I’m warming up to the Day 1 guys, especially Pallette.

I still hate Day 2.

Day 3 looks as good as a Day 3 can look.

Overall, the big knocks for me are:

1. TINSTAAPP. A pitching heavy draft is very risky. We don’t have much track record of good development there. And we drafted several guys on the basis of very few innings of work and/or ignoring recent injury and workload concerns. I can come to peace with the 1st round upside play, and I think my own initial reaction to Pallette was too negative. But I don’t see a lot to get excited about after that. Cannon seems like a lot of injury risk for a team that is competing now and drafted a high schooler in round 1. I am interested to see how Schweitzer performs, but the others are meh.

2. You can’t build a farm system on character guys. I mean, I get it, but holy hell they somehow managed to draft “old” without really drafting a ton of high floor guys. The number of seniors and 5th year seniors has me feeling great about the minor league clubhouses, I guess, but I didn’t realize that was a problem that needed to get solved this year with so much…quantity.

Torpedo Jones

Nothing personal, but I can’t imagine “hating” baseball draft picks beyond maybe the first round or two. There’s such a vast range of outcomes for players. Cannon is a highly regarded prospect, but with injury risk – that’s true. I’m not sure how much you can expect from a late 3rd round pick to be your safe pick that will certainly help the team win NOW, though.

A 4th rounder for Jordan Sprinkle isn’t going to make or break the draft for me. Seems like his defense is legit and his speed could make him a useful bench piece. And maybe the Sox think they can fix the bat issues.

Eric Adler seems like a risk worth taking in round 6. Not sure who you would’ve slotted in for round 6, but that seems like a good enough pick to me.

And I’m not going to spend a lot of calories over the fact they drafted “old” or “high character” guys – especially as the draft progressed. I suppose folks far smarter than me can statistically demonstrate that drafting a certain profile in round 10 is better than picking Elko, for instance.

Every draft pick is a coin flip. Who thought that guys like Davis Martin or Danny Mendick would become contributors at the MLB level? And I’m honestly surprised to see that the relatively safe pick of Nick Madrigal seems decreasingly likely to meet his draft potential on the other side of town…. I’m content to wait and see. Despite their inability to typically draft and develop pitching, maybe the Sox hit on a few of these guys and they live up to their potential. I’m not going to hate it one day later, either way.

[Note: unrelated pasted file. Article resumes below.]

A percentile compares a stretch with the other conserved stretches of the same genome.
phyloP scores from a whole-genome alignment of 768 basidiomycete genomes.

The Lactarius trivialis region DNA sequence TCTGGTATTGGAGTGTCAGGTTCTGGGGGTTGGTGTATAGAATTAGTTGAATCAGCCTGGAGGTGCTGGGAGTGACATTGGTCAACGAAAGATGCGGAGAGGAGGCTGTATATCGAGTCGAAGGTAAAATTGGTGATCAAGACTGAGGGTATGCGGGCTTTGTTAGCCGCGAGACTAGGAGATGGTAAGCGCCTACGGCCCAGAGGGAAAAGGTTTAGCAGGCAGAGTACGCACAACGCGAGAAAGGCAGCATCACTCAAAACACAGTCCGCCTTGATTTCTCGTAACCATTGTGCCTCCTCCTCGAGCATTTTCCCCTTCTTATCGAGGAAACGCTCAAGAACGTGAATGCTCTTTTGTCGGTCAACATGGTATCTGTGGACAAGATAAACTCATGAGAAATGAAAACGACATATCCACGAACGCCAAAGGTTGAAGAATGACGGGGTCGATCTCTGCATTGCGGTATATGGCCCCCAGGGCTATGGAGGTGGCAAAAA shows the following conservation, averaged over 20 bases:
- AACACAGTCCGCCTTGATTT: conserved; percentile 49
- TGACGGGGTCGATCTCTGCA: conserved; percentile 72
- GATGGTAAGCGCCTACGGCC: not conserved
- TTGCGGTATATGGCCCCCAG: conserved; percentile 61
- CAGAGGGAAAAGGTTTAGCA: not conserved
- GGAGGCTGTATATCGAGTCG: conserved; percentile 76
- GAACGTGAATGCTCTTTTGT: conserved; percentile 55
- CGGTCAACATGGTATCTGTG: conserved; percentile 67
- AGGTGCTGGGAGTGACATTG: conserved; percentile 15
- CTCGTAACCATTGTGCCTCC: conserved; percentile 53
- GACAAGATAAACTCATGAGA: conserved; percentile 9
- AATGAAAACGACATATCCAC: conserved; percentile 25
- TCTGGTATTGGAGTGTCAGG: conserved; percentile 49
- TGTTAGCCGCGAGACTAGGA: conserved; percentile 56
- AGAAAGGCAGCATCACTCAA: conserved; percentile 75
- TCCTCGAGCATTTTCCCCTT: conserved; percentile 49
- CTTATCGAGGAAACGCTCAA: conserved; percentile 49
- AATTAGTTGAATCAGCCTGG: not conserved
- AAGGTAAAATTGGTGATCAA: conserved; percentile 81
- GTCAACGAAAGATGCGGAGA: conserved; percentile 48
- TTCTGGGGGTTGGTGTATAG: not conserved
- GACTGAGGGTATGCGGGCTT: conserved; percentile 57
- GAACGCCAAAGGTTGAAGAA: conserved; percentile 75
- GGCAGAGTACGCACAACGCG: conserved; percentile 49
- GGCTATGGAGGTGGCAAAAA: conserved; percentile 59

I don’t take it personally. That’s what we’re here for. And any baseball fan who lacks humility on assessing amateur prospects is delusional.

Re Cannon, if you look at how many pitches he threw this year – most starts over 90, one at 109, one at 110 after he left a start with forearm strain…that concerns me…

Over his last 5 starts this year he gave up 26 earned runs in his 26 innings pitched. So, maybe it will be fine. Maybe not. Nobody really knows, possibly including the Sox. We’ll see.

Last edited 1 year ago by soxygen
Torpedo Jones

If there’s one thing my collection of Andrew Dalquist autographed baseball cards has done, it’s teach me humility….


Some of the older or character guys might help a system where every team has a losing record. Get a winning culture going


Do you think the major league team has a winning culture? And if not, who do you think needs to be replaced and by what kind of player?

It has been an interesting discussion recently – this topic of whether the Sox are losing because of the culture/clubhouse, or whether the clubhouse culture only sucks because/when the team is losing.

Last edited 1 year ago by soxygen

My point was only about development in the minors. Consider which kind of teams it is better for a guy like Montgomery to come up playing with. Anyway, I think this is a point the Sox made some years ago when discussing the draft.


Yeah, I remember that. Also, it really may be that the 2020 draft class generally is just a lot older.

Last edited 1 year ago by soxygen

Interesting that 2 of the other 5 teams he mentions are highlighted in part because of how high he is on Drew Gilbert and Tucker Toman. Both were also available when the Sox picked in the 1st round and therefore represent roads not taken.


It’s all educated guessing. I just hope Shirley is better at it than most.

Side note: in my personal unbiased parent opinion, they should have drafted my boy… 6’3″ 215lbs, still 17, hit 94 a few times in game but sits 88-92 ERA 1.13 this summer. Control problems on fastball, yep. Good command of the slider and curve with a changeup in progress, yep. I guess we’ll see you in 3 years.